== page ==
I vote for starting w/mild exercise, gradually increasing, always practicing moderation. Not overdoing. More ... walk around the block stuff than going gungho at the gym.
Many CFS types seem to have some sort of virus ... bug ... parasite ... whatever infection or reaction to past infection, and I think that exercise does help to normalize the immune system.
My DD had postviral CFS & found she had flares after exertion ... too much exercise (a relative term) might be stressful on the body & more hurtful than helpful in the long run. She did find that regular, mild exercise was beneficial to sleep & well-being, but YMMV.
There are mixed messages over this for CFS. My personal opinion is that forcing yourself to exercise is a bad idea. But... if you don't do any exercise, your body will start to get weaker and more tired. Like elmhar says, mild exercise would be beneficial - a good steady 20 minute walk or something. Nothing too tough or pushing yourself to hard. It is hard to get motivated to start with, especially if you don't feel you can get up out of a chair. But mild exercise for short periods of time can't harm at all.
Listen to your body! If you excersize and really pay for it days afterward, it is a bad thing. Decrease to a tolerable level, or you may be building up nitric oxide. Literally you are oxidizing your body by doing so. Advancing aging so-to-speak. There is much scientific stuff out there and getting more in regarding CFS. Its not a medical mystery, or unknown fatigue that is slapped on people because they know nothing. Then again,you may not have true CFS, and excersizse may benefit you. IF you totally understand the words, 'excersize intolerance" in cfs, then definitley DO NOT push yourself.
Then again,you may not have true CFS, and excersizse may benefit you.
Exercise is of benefit to everyone. To suggest that if you have "true CFS" (whatever that is because as far as I was aware there still is no definitive test for it - a lot of it is still a "medical mystery") exercise is of no benefit is completely wrong. If you stop exercising, stop working, stop everything because of CFS, you will get weaker and feel like doing even less. It's a case of balance - not pushing yourself too far but not stopping yourself from doing everything. Neither will be of benefit in the long run.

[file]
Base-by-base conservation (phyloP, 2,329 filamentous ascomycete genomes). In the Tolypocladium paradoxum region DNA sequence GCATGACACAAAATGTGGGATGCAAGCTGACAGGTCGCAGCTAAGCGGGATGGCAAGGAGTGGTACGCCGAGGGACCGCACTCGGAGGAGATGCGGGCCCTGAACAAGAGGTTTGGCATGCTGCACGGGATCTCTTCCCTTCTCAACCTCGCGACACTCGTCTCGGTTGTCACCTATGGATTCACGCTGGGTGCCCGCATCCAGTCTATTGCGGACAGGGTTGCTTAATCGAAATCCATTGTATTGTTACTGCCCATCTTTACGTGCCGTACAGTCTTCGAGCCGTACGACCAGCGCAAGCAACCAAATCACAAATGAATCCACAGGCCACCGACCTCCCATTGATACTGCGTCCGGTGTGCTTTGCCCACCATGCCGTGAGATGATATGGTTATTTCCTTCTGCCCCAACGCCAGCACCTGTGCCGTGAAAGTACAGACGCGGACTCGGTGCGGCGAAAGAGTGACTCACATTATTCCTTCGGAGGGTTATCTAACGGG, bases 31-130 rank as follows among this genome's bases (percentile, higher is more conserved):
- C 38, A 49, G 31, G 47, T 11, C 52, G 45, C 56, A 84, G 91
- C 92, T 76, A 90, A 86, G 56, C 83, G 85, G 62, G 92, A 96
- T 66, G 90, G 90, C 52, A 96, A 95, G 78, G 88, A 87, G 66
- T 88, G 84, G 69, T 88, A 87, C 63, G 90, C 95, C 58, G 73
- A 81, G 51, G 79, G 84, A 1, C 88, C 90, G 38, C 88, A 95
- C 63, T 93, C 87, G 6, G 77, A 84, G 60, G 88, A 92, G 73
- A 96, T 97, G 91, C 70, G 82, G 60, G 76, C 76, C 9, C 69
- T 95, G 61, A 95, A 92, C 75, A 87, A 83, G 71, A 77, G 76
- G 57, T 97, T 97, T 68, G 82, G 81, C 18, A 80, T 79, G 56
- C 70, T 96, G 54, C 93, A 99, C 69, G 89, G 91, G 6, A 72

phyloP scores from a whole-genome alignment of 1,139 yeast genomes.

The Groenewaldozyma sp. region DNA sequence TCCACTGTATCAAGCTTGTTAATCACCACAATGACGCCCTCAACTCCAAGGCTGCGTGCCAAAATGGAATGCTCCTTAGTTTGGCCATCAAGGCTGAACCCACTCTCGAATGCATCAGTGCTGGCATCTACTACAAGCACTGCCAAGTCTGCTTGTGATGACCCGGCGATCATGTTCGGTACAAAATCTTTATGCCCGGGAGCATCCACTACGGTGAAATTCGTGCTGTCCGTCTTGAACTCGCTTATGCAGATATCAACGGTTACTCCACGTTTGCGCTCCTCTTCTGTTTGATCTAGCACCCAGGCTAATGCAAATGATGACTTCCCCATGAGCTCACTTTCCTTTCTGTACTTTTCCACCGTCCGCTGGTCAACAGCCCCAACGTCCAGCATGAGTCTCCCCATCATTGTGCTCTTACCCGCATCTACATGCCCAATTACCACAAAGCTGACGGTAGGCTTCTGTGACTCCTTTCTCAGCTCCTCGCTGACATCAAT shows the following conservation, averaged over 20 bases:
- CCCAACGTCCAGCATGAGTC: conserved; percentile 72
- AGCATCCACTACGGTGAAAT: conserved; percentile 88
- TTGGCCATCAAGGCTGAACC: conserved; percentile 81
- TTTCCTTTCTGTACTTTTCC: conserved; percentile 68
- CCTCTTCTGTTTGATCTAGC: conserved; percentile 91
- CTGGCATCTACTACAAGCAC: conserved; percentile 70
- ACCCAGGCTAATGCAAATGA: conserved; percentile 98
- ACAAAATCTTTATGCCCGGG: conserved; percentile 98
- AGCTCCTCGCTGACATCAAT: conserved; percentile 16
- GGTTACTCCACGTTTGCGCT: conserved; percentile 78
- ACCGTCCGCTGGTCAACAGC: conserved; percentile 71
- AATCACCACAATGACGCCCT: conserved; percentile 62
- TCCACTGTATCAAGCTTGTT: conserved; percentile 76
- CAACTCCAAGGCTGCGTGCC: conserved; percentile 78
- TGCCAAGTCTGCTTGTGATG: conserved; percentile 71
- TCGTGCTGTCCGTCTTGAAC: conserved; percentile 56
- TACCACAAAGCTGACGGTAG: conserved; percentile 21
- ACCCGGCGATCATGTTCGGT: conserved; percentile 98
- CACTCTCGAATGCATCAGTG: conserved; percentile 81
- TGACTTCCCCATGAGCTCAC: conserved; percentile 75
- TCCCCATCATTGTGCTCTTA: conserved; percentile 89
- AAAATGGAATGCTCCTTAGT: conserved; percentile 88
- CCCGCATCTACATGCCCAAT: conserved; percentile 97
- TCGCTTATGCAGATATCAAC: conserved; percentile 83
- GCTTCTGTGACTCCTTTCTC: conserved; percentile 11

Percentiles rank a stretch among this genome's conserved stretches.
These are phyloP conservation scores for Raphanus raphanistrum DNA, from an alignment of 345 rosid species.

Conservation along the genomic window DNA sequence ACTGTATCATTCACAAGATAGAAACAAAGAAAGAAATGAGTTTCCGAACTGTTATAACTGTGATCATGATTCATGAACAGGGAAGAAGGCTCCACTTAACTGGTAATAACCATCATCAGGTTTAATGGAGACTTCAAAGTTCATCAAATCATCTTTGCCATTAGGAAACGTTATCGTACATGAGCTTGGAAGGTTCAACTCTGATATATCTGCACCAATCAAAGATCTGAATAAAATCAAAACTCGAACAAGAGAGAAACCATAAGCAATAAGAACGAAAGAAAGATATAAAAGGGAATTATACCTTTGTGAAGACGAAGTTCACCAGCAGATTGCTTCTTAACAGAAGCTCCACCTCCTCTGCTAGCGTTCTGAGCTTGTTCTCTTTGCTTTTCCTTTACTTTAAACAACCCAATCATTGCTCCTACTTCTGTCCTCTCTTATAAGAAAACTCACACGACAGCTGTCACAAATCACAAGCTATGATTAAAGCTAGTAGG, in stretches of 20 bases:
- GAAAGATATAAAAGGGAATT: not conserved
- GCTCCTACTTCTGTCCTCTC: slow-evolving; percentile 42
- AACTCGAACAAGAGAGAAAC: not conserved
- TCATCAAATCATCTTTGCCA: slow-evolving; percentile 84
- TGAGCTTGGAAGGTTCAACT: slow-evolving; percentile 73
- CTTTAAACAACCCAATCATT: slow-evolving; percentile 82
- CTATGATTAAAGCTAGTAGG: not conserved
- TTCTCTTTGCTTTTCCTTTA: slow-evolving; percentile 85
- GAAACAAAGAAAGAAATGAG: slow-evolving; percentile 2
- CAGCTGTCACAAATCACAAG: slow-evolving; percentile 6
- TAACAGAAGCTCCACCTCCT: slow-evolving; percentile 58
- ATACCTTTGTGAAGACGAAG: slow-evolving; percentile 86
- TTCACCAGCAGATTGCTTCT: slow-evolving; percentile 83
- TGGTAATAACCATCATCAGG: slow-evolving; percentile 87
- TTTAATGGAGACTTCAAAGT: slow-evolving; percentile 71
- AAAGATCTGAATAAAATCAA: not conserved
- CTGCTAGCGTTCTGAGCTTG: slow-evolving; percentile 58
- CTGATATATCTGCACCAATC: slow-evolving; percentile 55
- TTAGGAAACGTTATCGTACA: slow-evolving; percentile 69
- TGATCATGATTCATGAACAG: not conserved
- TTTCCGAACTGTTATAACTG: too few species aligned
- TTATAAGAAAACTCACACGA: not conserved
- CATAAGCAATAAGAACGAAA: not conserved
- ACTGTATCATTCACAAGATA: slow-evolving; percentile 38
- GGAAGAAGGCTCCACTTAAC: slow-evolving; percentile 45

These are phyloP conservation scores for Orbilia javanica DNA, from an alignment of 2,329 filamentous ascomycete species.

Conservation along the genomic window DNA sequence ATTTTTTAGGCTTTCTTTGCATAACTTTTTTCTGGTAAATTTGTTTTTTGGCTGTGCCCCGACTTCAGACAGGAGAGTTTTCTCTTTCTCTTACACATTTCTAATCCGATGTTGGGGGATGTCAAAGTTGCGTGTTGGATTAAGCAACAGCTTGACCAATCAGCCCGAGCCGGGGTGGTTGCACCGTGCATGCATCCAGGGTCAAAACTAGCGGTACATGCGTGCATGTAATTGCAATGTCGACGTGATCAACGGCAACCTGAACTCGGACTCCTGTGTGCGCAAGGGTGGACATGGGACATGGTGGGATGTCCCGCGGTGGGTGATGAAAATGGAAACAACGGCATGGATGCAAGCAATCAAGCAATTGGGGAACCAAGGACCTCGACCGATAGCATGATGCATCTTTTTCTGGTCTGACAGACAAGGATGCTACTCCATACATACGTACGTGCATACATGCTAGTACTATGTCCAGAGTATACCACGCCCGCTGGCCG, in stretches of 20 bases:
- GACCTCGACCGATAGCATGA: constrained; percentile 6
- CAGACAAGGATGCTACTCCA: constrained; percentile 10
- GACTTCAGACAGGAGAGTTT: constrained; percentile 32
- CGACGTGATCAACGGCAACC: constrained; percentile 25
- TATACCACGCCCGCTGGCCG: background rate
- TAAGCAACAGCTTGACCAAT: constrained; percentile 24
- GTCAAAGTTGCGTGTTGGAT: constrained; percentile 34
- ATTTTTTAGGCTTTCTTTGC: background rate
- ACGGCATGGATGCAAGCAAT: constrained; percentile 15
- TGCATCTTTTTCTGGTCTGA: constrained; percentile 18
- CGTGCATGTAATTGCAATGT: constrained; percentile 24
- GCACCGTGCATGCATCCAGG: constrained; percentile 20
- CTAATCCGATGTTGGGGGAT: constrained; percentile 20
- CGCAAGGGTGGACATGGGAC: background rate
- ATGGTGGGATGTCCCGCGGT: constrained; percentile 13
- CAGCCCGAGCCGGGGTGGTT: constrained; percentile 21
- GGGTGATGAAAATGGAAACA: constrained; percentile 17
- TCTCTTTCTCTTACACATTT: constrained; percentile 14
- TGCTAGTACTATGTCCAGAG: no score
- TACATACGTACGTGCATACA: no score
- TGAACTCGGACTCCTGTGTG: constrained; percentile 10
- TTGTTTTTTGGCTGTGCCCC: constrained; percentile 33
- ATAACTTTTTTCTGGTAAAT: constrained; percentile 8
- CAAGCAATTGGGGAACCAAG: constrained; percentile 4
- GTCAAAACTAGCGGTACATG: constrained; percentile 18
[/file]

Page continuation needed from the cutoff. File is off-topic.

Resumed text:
It has been 15 years since I had it, but I can still remember having to force myself up off the couch to exercise. And, for the longest time it seemed, pushing myself up off the couch was the full extent to which I COULD exercise. Back then I was told not to push myself... to do only what I could comfortably tolerate. I think sometimes the mental fatigue was worse than the physical fatigue and, once I pushed past that, I could tolerate more than I thought I could. I found that setting the treadmill in front of the TV helped... at least during the winter months. If I could distract myself while walking, I could get a little more time in before I ran out of steam.
Best rule of thumb is to take it easy, but you have got to get moving, even a little. Strive for 30 minutes each day, even if you have to break that up into 3 or 4 sessions to get it all done. Walking is good, but if you can't manage that, try a peddler. If that's too much, try some gentle stretching, then work up to a few strengthening and stablization exercises. Eventually, you will be able to do more. Increase as you can, but gradually.
If you don't move, your muscles will atrophy, including your heart and lungs. You will gain weight and that will cause you more fatigue as you have to move more of yourself around with less muscle tone to do so, not to mention again your heart and lungs trying to keep up with a growing you and nothing to help them out.
If you can, try water therapy. The water makes you boyant so you're not lifting so much of your body weight, plus it gives you some resistance when you move. A heated pool will do wonders for your aching body, too. Just be sure to drink lots of water when you get out.